With macOs and Linux, you have a gigantic amount of command-line utilities built-in that you can utilise to your need. Not only this but also hundreds and thousands of easy access and installed third-party tools which work seamlessly with macOS and Linux command line. While this all so fascinating, the most challenging part is you have more than one tool available for any job you have to do with command line. No worries, they got you covered as well with the command like, vi.
With the ifconfig you are able to see and configure any settings for your network connections. If you are on macOS or Linux, feel free to run this command and see what you get?
Just for the heads up, macOS and Linux use some sort of unique terms to define your network connections such as wLan0, wLan1 and vice-versa says that it has wireless 802.11 NICs. There are also eth0, eth1,en0 etc say about wired Ethernet NICs as well as lo meaning loopback.
For instance, you can disable a NIC with the following command like ifconfig eth0 down.
You can also change your IP address of a wireless NIC to something other than yours until your PC is rebooted.
This iwconfig is one of the most powerful tool of the macOS and Linux. This is basically your go to command line if you are working with many wireless settings and so on. If you type this command, you will get all sorts of details about your wireless NICs. One of the example case we can do something like – sudo iwconfig wlan0 essid “SomeotherSSID”. This will change your SSID to another SSID.
With the Windows users, the most common way of seeing all the processes running in the system is typically via the task manager. What is about macOS and Linux?
This is where you use the ps command to view all the processes running in your system. This is one of the oldest commands that provide you with the details and customisable information about all the processes running on your system.
You are to typically use this command along with some sort of Switch command. One of the most common use is – ps aux command. This aux command is actually comprised of three different switches. a = processes for every users in the system, u = shows you the owner of the process, x = any processes that is not attached to the terminal.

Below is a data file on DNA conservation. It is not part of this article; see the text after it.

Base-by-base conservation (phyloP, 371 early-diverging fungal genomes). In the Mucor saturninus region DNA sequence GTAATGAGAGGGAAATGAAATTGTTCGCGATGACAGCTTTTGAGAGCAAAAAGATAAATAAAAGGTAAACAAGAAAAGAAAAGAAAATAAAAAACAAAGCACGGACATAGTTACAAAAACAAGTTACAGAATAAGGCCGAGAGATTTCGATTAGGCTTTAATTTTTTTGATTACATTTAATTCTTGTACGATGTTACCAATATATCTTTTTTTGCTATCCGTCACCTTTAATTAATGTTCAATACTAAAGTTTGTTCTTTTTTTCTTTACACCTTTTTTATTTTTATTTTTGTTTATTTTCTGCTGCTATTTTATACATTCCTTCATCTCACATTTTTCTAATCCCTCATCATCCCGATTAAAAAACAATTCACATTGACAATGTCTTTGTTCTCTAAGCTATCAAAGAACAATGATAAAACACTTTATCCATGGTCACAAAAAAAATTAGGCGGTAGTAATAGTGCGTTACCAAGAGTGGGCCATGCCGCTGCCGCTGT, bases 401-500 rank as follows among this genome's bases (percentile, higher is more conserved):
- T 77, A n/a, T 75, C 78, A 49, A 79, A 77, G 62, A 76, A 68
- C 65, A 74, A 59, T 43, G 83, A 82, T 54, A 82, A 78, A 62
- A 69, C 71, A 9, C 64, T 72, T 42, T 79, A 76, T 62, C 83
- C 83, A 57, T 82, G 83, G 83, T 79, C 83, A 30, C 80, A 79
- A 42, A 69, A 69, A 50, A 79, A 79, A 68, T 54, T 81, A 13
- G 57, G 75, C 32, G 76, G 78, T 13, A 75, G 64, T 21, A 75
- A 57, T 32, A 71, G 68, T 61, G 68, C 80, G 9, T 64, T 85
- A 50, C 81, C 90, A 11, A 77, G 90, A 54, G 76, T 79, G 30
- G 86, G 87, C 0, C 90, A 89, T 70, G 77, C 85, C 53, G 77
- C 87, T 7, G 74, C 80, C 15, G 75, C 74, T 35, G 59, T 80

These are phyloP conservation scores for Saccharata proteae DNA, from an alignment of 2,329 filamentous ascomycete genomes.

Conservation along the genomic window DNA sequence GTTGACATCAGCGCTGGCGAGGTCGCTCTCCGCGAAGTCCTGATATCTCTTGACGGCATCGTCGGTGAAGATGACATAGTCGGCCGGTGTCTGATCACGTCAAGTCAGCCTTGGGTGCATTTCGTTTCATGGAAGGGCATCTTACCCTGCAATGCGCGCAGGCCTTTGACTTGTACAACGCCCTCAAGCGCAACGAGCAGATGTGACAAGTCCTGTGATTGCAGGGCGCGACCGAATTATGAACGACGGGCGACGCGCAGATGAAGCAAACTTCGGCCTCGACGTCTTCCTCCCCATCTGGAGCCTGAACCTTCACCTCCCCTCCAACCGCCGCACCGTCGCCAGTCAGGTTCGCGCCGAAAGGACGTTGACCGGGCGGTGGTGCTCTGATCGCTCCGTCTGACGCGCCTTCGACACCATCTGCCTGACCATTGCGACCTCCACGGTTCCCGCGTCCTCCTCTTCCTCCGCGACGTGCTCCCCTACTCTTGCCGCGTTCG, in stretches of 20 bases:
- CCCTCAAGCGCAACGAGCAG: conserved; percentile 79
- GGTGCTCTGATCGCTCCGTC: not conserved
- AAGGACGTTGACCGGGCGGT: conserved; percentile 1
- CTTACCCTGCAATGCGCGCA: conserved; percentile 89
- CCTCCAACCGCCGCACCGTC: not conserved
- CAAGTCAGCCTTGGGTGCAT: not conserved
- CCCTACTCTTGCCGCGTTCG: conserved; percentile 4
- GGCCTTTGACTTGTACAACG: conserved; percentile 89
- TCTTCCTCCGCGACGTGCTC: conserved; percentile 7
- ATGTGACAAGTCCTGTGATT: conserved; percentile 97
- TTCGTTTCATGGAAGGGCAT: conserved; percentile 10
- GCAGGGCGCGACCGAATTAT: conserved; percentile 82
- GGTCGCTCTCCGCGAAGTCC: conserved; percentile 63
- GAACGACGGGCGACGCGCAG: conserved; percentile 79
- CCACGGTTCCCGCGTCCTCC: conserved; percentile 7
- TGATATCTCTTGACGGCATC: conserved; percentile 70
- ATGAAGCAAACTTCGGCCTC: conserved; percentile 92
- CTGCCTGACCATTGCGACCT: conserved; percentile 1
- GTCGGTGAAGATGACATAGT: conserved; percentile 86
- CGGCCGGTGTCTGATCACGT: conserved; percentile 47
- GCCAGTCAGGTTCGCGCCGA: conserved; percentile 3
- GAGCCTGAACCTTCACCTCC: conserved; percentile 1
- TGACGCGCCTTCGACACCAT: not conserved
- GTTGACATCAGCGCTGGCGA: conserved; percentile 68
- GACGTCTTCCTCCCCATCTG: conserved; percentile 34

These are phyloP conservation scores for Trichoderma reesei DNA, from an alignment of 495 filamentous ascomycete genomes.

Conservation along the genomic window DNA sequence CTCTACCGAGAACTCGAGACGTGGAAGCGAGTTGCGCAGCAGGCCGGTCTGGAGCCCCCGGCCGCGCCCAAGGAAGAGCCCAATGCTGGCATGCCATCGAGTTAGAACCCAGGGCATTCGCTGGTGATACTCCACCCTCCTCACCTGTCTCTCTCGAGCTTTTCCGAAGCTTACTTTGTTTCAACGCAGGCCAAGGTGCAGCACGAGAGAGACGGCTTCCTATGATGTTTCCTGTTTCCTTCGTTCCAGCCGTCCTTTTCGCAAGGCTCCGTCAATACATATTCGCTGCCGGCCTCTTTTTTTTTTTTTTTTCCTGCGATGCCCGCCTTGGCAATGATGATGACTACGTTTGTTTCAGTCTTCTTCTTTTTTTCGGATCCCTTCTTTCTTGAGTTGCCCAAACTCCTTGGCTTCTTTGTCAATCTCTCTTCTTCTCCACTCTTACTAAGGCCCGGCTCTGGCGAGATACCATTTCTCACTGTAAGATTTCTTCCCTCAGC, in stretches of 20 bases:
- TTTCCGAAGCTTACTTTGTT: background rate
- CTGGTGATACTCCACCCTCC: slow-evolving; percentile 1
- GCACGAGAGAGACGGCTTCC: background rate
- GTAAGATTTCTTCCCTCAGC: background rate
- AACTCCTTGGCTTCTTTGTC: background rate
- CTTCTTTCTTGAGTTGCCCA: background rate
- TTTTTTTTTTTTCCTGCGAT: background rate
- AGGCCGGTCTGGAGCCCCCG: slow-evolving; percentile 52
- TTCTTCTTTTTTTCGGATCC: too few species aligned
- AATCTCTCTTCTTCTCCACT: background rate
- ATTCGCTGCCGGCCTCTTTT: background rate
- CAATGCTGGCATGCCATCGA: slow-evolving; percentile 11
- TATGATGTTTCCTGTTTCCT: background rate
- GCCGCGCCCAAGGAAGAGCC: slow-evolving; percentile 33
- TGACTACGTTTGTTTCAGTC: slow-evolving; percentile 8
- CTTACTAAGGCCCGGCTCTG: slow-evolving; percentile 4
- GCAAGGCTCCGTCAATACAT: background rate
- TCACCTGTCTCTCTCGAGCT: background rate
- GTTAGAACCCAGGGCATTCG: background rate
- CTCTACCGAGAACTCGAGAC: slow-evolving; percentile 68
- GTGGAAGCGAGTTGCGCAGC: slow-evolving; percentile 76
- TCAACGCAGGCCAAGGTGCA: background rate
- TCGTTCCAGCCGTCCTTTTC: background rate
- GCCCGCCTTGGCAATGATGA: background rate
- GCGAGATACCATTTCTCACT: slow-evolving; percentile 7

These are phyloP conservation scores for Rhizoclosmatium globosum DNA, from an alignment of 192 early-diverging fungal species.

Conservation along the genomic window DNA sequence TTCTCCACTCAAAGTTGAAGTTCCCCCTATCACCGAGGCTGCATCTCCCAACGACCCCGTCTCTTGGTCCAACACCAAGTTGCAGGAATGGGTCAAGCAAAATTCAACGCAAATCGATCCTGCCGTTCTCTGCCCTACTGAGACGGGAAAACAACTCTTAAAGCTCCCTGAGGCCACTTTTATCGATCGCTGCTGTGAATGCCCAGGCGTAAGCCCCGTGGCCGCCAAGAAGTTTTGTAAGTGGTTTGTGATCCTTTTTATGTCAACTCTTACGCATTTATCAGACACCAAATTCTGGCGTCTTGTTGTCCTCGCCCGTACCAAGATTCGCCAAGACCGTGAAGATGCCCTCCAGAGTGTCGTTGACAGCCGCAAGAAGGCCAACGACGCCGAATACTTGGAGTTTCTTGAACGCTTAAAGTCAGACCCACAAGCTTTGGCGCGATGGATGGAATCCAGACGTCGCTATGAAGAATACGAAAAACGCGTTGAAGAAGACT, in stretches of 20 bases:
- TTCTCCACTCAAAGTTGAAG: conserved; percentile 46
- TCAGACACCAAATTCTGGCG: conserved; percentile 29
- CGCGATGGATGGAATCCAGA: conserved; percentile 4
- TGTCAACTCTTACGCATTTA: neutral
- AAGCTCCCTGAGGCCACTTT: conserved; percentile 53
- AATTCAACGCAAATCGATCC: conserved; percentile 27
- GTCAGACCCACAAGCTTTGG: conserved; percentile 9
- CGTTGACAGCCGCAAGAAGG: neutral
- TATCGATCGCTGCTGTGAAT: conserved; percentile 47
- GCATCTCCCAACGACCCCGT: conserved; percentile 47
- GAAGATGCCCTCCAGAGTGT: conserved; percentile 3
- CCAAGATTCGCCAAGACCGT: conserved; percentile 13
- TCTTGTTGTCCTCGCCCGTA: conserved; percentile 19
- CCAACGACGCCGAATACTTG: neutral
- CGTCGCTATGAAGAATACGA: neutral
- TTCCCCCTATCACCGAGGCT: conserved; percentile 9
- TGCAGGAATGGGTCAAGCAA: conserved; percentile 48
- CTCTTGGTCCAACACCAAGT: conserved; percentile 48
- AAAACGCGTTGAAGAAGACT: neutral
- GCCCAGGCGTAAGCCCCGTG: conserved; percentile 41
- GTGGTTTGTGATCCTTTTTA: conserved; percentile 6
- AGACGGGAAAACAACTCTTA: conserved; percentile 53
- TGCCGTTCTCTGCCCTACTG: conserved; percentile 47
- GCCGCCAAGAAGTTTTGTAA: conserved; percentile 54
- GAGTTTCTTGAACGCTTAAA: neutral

One of the unfortunate moments you will have with this command since this command will begin to show a huge amount of output. Yet, do not be discouraged to try it out as we are going to learn some ways to make this output easier.
One of the easiest ones is the ps | less . These tools make it easier for you to scroll up and down the output. You can also user more here as well. Which one to use depends on your scenario and requirements. These two are ideal for power users and programmers.
The outputs you can get with the ps aux command
Let’s look at some of the output ps aux will provide and what they are.
USER shows you who is running the process and PID stands for Process ID number associated with the process. As you can imagine, %CPU is he percentage of CPU power consumed by the process. %MEM is a similar one, albeit it stays for the percentage of memory the process is using.
VSZ will give you the sum of the total pages memory in kilobytes and RSS gives the sum of the total physical memory in kilobytes of course.
TTY shows the terminal that is taking the process’s output.
STAT is a more complex output including S for waiting, l for multi-threaded, R for running and + for the foreground process.
START will show you the time when the process was started, whereas TIME shows the time elapsed since the process started. COMMAND stays for the name of the executable which created the process.
When can you use the ps command?
The most common tech use of the ps is, when one has to kill a certain process associated by a PID. You do that by using the kill command. Something like – kill 43565 will kill or terminate the process, something like Windows end task with power and attitude.
As you can see, this is a tremendously useful command to have under your belt especially if you are working in the field of networking and low-level computing.